Imagery can be quite powerful. It can exude emotion, invoke reactions and can make you dream of possibilities. Photography is a powerful medium that enables artists to capture a world seen through varying lenses (whether physical or ideological) by etching a concrete display of the flitting images of life, such as when a butterfly springs out of its cocoon or when a seed starts to sprout. In order to help you capture these special moments, here are 25 tips for improving your photography.
Daydream (pre-visualize) what your shot is going to look like in your mind and walk through the steps you’ll need in order to get it.
Try making use of wide lenses for landscape shots. Vistas come alive when you shoot with the widest lens possible
Keep the main subject sharp. Details draw the viewers’ eyes to the subject. To do so, use a tripod in low light situations or a fast shutter speed when light is available.
Keep backgrounds clean, simple and free of clutter. Backgrounds make or break shots.
Familiarize yourself with the effects of the sky. Fluffy white clouds can produce some dramatic effects. On the other hand, overcast skies acts as a giant soft box perfect for motion blur effects.
Stand with the sun at your back and the sunlight falling on your subject
Enhance dawn and night urban shots with light trails. Make use of vehicles or any other moving lights in order to add interest, mood and drama.
Fiddle with placement and angles in order to make great silhouettes. The key here is having an uncluttered, lit background. Just place your subject in the foreground so you’ll get clean, sharp lines.
Look up. Look down. Now, examine everything that’s in between. There are excellent shots from each vantage point, don’t miss them by focusing on only one angle.
Shoot with purpose. Think, move and adjust your framing before clicking the shutter. You’ll develop better instincts and save hours of editing dozens of careless images
If you can, approach your subject and get close. By getting close, your primary subject fills the frame and becomes the shot’s most important element. You are also able to get more details in a shot.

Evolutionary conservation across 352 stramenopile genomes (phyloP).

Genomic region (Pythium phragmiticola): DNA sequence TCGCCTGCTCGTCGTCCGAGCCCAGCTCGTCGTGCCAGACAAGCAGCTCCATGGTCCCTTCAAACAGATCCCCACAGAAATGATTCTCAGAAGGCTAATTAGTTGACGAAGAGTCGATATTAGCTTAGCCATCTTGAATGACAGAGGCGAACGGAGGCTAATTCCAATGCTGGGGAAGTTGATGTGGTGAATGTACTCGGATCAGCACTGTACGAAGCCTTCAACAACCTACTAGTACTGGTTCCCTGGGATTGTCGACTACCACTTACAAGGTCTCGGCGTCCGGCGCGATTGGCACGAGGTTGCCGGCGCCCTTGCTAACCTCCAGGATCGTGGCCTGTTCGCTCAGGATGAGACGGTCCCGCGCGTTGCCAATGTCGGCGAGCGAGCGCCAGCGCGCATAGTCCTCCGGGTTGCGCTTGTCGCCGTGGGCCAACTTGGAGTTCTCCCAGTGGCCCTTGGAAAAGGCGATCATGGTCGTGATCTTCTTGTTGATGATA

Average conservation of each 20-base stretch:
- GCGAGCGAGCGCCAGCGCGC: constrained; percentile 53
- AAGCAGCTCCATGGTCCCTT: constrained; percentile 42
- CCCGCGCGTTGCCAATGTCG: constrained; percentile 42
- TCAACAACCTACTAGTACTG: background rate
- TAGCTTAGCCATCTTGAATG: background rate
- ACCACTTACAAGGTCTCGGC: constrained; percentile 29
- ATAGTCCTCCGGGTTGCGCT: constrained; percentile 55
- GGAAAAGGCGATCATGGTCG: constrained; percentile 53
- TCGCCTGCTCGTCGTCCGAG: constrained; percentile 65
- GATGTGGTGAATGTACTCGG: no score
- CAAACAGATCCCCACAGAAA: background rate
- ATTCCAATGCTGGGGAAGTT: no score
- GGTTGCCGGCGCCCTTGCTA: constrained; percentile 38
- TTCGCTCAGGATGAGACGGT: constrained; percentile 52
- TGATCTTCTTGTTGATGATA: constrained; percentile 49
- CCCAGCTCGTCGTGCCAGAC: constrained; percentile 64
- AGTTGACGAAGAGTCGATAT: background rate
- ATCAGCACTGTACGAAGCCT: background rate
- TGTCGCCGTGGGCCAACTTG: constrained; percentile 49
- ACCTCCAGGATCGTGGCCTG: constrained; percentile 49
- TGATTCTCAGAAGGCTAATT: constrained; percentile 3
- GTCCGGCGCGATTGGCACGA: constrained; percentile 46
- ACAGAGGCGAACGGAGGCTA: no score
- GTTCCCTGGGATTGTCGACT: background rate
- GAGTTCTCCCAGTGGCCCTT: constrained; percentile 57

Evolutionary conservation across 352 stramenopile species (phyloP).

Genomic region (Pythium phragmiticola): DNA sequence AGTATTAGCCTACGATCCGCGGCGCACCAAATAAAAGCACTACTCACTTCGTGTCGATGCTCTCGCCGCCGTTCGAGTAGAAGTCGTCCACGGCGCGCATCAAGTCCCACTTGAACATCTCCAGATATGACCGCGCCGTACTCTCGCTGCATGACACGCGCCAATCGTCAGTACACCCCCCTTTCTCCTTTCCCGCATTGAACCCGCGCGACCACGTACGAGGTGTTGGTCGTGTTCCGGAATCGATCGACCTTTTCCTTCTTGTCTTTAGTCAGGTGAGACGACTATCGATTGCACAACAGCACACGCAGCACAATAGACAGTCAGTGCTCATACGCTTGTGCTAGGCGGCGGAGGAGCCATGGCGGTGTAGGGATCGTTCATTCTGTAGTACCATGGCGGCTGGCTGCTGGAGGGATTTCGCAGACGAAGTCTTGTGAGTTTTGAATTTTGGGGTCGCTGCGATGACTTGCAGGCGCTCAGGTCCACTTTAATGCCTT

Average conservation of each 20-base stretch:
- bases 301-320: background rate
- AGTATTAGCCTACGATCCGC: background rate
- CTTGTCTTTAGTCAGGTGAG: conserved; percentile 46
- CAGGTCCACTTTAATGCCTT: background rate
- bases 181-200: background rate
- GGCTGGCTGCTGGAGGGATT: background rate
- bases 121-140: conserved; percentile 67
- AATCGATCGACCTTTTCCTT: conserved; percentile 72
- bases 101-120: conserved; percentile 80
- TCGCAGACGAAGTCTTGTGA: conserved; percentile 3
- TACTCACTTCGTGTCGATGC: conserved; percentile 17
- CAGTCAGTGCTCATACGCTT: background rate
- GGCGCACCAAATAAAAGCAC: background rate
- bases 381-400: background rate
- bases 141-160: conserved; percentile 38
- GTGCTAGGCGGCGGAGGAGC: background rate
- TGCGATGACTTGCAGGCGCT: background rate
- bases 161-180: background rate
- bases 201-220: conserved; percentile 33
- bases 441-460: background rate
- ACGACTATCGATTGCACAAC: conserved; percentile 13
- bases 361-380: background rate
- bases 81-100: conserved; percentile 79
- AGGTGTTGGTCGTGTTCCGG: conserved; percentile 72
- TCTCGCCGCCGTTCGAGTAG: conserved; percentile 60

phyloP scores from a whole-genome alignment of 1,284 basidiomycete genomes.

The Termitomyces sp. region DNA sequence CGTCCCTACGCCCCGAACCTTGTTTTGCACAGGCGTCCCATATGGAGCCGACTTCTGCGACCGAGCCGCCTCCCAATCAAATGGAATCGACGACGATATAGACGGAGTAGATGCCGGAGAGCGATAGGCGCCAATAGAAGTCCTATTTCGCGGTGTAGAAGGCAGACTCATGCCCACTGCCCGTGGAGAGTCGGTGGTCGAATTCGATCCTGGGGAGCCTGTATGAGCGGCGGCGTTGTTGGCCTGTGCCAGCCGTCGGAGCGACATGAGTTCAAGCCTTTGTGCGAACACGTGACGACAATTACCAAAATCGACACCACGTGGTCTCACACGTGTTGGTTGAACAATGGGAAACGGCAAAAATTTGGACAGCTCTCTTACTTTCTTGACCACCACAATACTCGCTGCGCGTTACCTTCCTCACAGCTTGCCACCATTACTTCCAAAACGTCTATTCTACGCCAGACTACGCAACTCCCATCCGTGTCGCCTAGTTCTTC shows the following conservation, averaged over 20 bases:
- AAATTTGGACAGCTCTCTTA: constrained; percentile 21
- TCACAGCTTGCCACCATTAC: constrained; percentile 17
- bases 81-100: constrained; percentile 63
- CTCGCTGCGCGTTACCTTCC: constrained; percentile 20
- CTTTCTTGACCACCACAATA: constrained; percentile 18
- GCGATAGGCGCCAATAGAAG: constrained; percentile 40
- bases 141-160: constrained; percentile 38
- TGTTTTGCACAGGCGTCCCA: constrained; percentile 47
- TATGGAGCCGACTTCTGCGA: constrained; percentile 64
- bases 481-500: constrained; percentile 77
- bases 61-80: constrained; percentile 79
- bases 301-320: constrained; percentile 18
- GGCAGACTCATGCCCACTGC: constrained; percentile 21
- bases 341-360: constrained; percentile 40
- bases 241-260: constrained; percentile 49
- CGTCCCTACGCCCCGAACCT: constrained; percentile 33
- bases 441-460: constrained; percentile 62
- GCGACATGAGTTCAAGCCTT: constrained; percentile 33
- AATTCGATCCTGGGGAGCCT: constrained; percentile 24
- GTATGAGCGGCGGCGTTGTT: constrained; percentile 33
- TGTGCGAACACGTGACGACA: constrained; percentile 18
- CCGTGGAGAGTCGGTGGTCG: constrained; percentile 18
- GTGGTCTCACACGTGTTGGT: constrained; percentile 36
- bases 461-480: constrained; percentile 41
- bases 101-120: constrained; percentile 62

There’s just nothing like natural light to light up your subjects. When shooting outside avoid the use of flash as much as possible.
Due to the angle, color and quality of light, some of the best times for outdoor photography are right before/as the sun rises and right before/as the sun sets. These transitional light periods help to create some dramatic effects.
The most interesting photos are the ones where the subject is just a bit off the center. Divide the frame into thirds and then place your subject in one of the upper, lower, left or even right thirds. This creates movement in your images, making them more dynamic.
You don’t always need to be directly facing your subjects when photographing them. Get low, get up, or move to the side. Experiment with different angles and different positions.
Avoid making use of your camera’s digital zoom. In using it, you’re not really zooming in but actually cropping images. Simply walk right up to your subject. You’re going to notice a dramatic improvement in the resolution and the quality of the images.
Many cameras (DSLRs and point-and-shoot models) have a continuous fire mode which allow you to keep taking photos as you hold down the shutter button. This comes in handy when capturing action sequences.
Shoot in bursts. It only takes a microsecond for a shot to be made or broken. By shooting in bursts, you eliminate some of the possibility of missing that microsecond.
In taking portraits, get your subjects to show their true emotions. Have fun and try to get them to laugh. For example, tell them to act like they’ve just won the lottery.
Learn to take photos by muscle memory. Using the view finder is nice but sometimes; if you take time to bring the camera up to your face, you’ll miss the shot. It’s also less conspicuous to shoot from lower angles allowing you to capture shots without weirding people out.
Choose an interesting subject and take pictures of it. You can find one anywhere. Your subject can be butterflies fluttering in your garden or even that nice elderly neighbor.
The light’s quality has a huge effect on how your photos look like. Pay attention to color temperature, likewise, pay attention to how diffused or harsh the light is. Diffused light creates soft shadows and is ideal for creating portraits.
Check light exposure and make sure your shots are not over or under exposed.
Blurry pictures can prove problematic. This is especially the case if you’re shooting handheld in the dark. You can reduce the blur caused by camera shake by either making use of fast shutter speeds or using a solid support, i.e. a tripod.
Let your photos tell a story. Ask yourself if any element in your photos help in telling a story. If it helps, keep it in the frame and if it doesn’t, keep it out.